• Cost savings. Managed services firms offer organizations the opportunity to convert fixed IT costs into variable costs, paying only for the services they use. This eliminates the need for large upfront investments in the IT infrastructure and allows organizations to ramp up staff for major implementations and then scale down when clinicians and staff have transitioned to a new platform.
  • Access to specialized expertise. Outsourcing to a firm that specializes in servicing healthcare delivery organizations ensures access to a team of experts who understand the unique challenges and compliance requirements of the healthcare sector. Not only are these professionals experts in healthcare delivery workflows and operations, but they can also share best practices learned from other clients that can be applied within your organization. 
  • Focus on core competencies. Providers should not be burdened with technology and related workflows that add non-productive, non-reimbursed hours to their schedules, impeding them from delivering the highest quality care. A qualified specialized IT-managed services partner can help remove IT disruptions from their workflows without major platform or application overhauls.
  • Scalability and flexibility. Enterprise-wide growth may be inhibited due to limited internal IT resources. An IT-managed services partner can help organizations scale faster by plugging in staff to accommodate a new facility launch, post-M&A integration, or standup new departments or operations and then wind down as needed.

Determining ROI is the First Step

The benefits of adding an IT-managed services partner are clear in this rapidly changing time in healthcare, but vary depending on the size, background, and goals of the organization. That is why the potential return on investment should be calculated before moving forward with such an operational shift. From a high-level perspective, this ROI investigation needs to include three key components: 

  1. Begin by calculating the total costs of operating an in-house IT support function, including salaries, benefits, equipment, software, and other costs, including those related to IT, but may not be reported in the IT department.
  1. Next, determine the cost of managed IT services, including the hard-dollar partner fees, but then subtract tangible and intangible benefits such as improved response time and eliminating clinician downtime, and time spent on cybersecurity training, compliance, and mitigation.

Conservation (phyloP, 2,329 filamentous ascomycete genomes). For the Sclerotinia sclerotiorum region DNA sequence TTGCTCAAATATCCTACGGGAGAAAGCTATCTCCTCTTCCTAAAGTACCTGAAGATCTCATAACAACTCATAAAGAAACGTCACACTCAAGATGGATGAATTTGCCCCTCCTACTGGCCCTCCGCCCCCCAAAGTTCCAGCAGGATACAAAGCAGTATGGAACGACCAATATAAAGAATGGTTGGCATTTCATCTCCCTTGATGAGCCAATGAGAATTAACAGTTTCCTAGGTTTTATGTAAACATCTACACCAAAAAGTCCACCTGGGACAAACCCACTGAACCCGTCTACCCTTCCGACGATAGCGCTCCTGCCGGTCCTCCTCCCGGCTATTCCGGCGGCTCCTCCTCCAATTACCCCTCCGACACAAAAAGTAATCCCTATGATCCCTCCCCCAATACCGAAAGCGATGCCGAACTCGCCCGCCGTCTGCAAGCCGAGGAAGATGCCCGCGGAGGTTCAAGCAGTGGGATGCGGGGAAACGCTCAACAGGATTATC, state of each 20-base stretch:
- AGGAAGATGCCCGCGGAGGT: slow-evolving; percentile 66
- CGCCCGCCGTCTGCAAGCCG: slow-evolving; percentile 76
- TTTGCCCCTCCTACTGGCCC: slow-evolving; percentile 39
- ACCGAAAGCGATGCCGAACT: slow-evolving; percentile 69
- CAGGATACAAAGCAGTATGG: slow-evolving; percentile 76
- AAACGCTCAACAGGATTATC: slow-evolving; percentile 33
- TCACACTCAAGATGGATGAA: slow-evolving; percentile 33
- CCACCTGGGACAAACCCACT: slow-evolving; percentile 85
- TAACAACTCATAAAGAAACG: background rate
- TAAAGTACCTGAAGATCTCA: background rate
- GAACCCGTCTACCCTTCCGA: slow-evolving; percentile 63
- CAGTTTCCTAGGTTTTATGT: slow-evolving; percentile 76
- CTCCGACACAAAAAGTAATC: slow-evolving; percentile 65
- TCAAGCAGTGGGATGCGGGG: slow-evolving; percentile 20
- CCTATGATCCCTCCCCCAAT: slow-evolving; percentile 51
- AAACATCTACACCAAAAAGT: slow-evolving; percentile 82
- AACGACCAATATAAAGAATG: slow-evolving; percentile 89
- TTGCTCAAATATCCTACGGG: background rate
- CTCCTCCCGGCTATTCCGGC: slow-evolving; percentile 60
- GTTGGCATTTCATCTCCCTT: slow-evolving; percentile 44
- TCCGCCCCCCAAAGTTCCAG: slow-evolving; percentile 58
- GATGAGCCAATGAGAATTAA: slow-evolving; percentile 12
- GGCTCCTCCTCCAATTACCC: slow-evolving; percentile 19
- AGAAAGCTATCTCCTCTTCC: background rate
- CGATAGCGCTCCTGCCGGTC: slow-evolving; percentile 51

1. Assign a low, medium, and high value to each benefit, which will likely vary depending on the organization, its challenges and growth strategy. For example, organizations in communities with few available IT job candidates may rank access to those experts higher than in higher population areas with more applicants. 

Comparing the two numbers often reveals that the costs of managing IT internally will be substantially more than partnering with a specialized managed services provider. The ROI investigation may also help organizations identify which areas of IT support they need sooner rather than later. 

Freedom to Focus on What Matters

Health IT systems continue to play an even greater role in healthcare delivery, and cybersecurity threats continue to grow, both of which are consuming more budget, time and resources within organizations that face enormous financial constraints and uncertainty.

Keeping all IT services inside an organization may offer a stronger sense of control, but that benefit is becoming increasingly outweighed by the need to dedicate more resources to improving care quality and patient satisfaction. 

Instead, by bundling managed IT and cybersecurity services with a single firm, organizations can have the control and accountability they require along with access to much-needed resources and expertise. An experienced, specialized partner can offer a comprehensive and streamlined approach to safeguarding the integrity and efficiency of IT systems and operations while enabling growth-oriented organizations opportunities for accelerated expansion across new communities and services to care for more patients. 

About David Smith

David Smith is CFO of Anatomy IT, which helps healthcare providers deliver exceptional patient care through technology and cybersecurity solutions.